And that is the way it is today (horribly in need of update and a rehash of the website, I’ve been ignoring it for sometime). But the artwork, though digital, has layer upon layer of effect and manipulation equal to any amount of layers you might find on a painting. The water droplets were from a photo I took in my kitchen sink.
To give you an idea of some of the manipulation done…I needed a key icon for part of my website where members needed to sign in and I wanted it to tie in with the rest of the website decor.
I took a photo of a key. It was blurry on purpose.
I took my logo from CorelDraw and imported it into Corel PhotoPaint with the key photo. My aim was to then make the logo look as realistic as I could and join it to the key (I have no metal version of my logo to photograph).
And here is the green version for the old decor, but I have to say, that I much prefer the blue current version…water ripples can blur many a sin 😀
So I learnt a lot fiddling around with my own website. Then for a long time I did very little outside of general graphic design kinds of things – newsletters, photo correction, layout. I gained my current job as a promotions officer and now do quite a bit of low level image manipulation and get paid for it (score! It’s a great job :D), but it wasn’t until August 2010 that I returned to actual digital art and again in different way.
At the time I was nursing my youngest little girl and glued to my laptop which kept me company around the clock when I needed it. Somewhere around the end of August I discovered Deviant Art Muro, a totally free and groovy digital painting program. It was new at the time and still teething as programs go (like no save option!!!), but I gave it a go, mostly with my left hand (I’m right handed) at weird times of the day and night as five month old little Izzy had me up and I did a few paintings.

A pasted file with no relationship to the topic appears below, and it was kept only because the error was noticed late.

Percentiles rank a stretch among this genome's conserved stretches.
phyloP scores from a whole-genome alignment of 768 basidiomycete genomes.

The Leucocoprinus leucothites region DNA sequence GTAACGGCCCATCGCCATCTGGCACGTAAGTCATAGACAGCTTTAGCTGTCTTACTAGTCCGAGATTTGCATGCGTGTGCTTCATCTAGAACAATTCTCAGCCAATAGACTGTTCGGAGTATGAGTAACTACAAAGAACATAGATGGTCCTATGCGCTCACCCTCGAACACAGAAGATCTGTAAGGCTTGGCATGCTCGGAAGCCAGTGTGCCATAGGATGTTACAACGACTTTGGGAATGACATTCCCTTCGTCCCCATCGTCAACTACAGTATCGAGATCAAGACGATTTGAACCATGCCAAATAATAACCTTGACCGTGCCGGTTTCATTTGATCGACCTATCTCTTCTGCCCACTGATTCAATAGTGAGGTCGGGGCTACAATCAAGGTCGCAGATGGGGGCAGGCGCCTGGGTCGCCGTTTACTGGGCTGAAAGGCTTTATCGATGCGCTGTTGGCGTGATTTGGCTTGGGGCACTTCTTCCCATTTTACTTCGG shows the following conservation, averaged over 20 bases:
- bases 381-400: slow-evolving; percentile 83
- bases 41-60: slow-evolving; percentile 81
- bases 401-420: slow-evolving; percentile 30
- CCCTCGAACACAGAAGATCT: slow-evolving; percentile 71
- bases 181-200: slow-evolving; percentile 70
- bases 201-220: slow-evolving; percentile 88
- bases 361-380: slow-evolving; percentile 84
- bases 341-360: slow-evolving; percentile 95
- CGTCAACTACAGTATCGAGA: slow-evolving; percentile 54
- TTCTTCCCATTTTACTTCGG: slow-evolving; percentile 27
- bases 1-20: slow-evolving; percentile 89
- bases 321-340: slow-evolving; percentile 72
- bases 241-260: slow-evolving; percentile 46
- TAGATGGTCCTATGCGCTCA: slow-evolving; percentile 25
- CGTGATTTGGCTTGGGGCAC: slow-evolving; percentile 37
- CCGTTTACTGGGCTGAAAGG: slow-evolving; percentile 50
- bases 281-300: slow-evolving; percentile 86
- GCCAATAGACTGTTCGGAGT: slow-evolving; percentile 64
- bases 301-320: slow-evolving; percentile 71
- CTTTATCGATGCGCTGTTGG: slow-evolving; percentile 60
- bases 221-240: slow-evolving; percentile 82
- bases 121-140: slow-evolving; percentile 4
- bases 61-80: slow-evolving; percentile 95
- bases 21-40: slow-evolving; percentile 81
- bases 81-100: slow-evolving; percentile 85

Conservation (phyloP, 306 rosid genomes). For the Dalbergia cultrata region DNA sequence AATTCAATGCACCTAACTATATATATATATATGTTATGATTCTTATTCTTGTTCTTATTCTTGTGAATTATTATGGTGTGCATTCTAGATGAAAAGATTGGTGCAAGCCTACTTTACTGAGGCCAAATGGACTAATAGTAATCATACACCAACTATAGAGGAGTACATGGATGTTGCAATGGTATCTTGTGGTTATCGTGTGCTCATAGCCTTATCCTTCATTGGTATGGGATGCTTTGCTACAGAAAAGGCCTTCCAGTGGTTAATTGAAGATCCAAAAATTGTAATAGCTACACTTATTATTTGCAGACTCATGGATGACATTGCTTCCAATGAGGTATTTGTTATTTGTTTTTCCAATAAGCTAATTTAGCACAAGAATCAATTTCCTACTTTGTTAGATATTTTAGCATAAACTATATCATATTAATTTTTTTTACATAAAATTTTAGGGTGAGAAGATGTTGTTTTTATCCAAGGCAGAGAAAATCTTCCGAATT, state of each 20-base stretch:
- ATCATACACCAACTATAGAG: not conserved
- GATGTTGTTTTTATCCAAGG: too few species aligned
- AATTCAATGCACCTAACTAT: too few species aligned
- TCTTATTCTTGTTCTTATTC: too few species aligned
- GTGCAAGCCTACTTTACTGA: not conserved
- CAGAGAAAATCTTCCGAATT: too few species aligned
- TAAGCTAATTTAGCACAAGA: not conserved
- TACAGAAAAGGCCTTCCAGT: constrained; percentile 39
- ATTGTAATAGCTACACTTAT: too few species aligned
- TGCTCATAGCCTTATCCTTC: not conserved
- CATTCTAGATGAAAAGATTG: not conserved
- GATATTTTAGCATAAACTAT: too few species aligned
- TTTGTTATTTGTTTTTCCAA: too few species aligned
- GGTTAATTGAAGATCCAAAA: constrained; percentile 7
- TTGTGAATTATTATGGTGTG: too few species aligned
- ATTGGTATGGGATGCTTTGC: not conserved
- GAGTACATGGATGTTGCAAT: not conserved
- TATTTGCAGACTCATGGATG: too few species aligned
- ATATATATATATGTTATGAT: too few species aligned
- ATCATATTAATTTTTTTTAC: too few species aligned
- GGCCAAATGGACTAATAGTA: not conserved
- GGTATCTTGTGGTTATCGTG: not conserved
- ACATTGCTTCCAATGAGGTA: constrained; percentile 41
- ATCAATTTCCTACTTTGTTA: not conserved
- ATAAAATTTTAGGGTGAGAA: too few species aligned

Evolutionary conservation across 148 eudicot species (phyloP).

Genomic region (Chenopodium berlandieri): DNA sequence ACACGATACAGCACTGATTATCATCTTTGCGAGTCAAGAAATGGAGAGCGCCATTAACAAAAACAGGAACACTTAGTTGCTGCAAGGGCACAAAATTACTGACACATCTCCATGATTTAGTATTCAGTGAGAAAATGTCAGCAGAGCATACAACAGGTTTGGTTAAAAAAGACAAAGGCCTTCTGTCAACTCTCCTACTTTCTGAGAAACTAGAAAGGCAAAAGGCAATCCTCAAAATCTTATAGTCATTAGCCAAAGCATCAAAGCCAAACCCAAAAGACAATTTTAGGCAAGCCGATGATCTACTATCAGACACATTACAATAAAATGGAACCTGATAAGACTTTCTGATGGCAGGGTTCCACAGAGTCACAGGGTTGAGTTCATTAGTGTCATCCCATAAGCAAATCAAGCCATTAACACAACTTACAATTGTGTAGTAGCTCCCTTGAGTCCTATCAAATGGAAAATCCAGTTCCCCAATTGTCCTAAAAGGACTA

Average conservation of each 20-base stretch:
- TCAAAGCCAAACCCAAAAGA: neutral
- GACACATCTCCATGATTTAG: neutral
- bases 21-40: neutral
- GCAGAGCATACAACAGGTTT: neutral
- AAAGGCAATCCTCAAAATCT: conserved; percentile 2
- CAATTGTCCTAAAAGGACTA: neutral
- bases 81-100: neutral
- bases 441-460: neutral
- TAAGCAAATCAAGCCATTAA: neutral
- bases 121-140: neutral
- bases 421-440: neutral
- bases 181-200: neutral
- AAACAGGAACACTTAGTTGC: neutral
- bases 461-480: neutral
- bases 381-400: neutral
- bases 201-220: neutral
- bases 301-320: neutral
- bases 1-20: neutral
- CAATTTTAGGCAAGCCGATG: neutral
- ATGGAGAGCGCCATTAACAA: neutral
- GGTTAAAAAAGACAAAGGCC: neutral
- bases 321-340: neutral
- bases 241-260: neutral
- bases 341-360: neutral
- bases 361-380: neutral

I’m particularly fond of this last one.
I then lost two paintings to DA Muro’s early bug manifestations (I’m sure they are fixed now), so I downloaded an open source program called MyPaint which is pretty groovy too.
I then drifted off into the world of pastels and paints and ignored my digital tools for a while.
Then last September I bought myself an iPad. Serious, serious droolage. I quickly downloaded an app called Brushes. And I am again playing in the land of digital. So I will leave you with my current work-in-progress and ask you to keep an eye out here for my future dabbles in digital art. It’s a world of art materials at my fingertips without the need for a dropcloth 😀
Do you dabble in digital?
Eyes, work-in-progress, Brushes on an iPad
(who babbles on…so much for a short post)
Nice artwork! I’m not very well versed in digital art but I’m learning. I studied fine art in college (the 1980s before computers) and did watercolor, oils, sculpture, etc.
I guess that going to graphic design school rather than fine art school (like I really should have, d’oh!) did have one or two advantages.
Basically any theory you’ve learnt in traditional art applies in digital art. It still takes the same shading and highlights to create a three-dimensional form, you just have to use different tools. Once you have them under your belt, you’re cruisin’.
And you are up just as late as I am. You’re as naughty as I am 😀 Hope life decides to be kinder to you in the near future ::hugs::
Liz Powley recently posted…My art journalling attempt
You really know your way around the digital world! Good skill to have.
Stopping by from A to Z challenge #970
Leigh recently posted…D is for Disappearing Dog!
I have several drawing apps on my iPad but not that one. I shall have to go looking for it.
Mynx recently posted…Starlight Star Bright
I’m not artistic at all, unless you count knitting or needle work (cross-stitch, greek stitch, crewel). I love these images you’ve created! I also liked the lesson in the development of digital art tools. Jeremy, one of the A-Z co-hosts is a digital artist. He’s the one who made all the bling for us to use to promote the challenge. He also completely redid my blog from scratch. Go check him out!
And best of luck!
Tina @ Life is Good
Co-Host of the April A to Z Challenge
Twitter: @AprilA2Z #atozchallenge